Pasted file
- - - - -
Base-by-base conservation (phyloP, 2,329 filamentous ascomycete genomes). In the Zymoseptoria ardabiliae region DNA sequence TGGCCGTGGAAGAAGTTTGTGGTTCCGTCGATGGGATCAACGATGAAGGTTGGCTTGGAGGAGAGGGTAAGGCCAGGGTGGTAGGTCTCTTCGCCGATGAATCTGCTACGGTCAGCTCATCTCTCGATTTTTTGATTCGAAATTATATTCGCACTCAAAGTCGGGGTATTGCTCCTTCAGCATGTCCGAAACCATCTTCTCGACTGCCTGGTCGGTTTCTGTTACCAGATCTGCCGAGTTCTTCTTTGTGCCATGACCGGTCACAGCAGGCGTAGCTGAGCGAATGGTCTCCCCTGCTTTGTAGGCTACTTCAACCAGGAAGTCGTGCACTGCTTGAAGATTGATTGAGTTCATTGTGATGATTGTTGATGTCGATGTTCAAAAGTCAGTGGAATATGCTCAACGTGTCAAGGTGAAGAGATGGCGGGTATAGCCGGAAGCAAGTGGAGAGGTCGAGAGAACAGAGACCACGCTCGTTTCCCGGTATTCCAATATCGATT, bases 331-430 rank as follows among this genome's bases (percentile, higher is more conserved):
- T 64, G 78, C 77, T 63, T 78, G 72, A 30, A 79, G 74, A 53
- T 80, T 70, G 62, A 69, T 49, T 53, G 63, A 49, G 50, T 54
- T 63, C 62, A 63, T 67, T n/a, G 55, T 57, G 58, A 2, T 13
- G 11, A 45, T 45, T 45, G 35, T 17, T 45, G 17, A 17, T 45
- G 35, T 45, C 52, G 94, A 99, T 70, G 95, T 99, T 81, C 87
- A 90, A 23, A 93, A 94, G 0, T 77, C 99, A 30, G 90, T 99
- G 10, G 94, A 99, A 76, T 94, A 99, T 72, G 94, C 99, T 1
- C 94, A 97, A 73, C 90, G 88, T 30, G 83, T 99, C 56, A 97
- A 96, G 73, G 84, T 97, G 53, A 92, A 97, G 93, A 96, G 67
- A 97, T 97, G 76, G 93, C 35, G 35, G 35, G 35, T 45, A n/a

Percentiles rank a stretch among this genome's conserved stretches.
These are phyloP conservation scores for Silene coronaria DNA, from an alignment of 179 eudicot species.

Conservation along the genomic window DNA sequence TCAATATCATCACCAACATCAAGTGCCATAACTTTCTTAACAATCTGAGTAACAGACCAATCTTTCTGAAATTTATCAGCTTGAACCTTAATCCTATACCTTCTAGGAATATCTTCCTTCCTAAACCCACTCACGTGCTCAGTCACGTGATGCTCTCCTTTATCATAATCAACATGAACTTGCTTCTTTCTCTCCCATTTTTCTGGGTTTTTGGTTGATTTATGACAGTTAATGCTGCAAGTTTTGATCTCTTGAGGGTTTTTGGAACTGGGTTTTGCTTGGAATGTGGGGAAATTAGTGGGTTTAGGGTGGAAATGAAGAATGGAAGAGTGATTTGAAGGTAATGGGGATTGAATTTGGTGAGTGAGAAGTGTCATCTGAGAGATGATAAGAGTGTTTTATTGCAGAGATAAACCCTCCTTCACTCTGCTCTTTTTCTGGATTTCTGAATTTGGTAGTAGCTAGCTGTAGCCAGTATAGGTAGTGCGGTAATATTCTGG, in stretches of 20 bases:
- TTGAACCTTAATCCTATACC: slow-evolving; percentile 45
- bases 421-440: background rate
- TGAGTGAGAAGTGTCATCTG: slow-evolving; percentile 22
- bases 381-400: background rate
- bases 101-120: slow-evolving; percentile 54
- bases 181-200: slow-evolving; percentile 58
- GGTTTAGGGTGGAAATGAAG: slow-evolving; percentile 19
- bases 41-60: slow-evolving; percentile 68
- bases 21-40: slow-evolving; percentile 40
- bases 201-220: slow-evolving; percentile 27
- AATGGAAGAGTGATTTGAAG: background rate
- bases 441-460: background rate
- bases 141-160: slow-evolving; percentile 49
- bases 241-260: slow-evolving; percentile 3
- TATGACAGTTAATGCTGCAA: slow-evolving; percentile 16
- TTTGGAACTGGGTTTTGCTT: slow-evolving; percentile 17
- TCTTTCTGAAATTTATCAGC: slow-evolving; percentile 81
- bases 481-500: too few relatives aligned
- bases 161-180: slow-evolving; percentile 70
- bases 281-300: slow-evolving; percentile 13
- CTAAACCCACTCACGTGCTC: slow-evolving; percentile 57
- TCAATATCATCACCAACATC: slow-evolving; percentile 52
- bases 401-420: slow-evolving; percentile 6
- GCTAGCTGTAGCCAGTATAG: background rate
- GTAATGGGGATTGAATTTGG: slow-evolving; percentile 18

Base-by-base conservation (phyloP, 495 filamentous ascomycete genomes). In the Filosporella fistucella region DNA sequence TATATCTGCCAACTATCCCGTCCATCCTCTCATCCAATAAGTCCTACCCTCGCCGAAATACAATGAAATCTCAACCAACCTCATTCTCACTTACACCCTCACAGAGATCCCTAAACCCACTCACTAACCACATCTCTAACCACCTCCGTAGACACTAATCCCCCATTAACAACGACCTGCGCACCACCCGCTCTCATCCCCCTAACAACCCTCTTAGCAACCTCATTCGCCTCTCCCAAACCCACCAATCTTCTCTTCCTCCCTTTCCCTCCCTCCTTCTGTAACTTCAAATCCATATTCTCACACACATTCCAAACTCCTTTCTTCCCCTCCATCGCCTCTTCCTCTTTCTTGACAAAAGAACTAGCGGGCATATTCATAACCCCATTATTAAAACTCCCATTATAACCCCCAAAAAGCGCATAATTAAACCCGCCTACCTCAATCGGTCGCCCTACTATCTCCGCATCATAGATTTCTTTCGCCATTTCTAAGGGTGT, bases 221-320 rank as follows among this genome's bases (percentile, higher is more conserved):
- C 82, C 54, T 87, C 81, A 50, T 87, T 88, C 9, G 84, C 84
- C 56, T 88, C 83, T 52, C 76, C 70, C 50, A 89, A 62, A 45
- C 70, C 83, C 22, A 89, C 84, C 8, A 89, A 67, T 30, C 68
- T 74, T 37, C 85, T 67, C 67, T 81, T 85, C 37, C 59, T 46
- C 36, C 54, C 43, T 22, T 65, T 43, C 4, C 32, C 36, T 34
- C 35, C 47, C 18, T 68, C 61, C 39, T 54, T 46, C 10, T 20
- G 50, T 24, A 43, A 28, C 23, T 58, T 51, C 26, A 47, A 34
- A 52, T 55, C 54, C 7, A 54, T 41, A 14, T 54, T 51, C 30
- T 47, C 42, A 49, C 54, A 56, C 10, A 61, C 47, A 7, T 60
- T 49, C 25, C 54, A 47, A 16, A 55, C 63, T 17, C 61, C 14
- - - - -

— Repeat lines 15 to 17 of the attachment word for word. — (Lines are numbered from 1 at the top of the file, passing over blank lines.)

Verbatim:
- TTGAACCTTAATCCTATACC: slow-evolving; percentile 45
- bases 421-440: background rate
- TGAGTGAGAAGTGTCATCTG: slow-evolving; percentile 22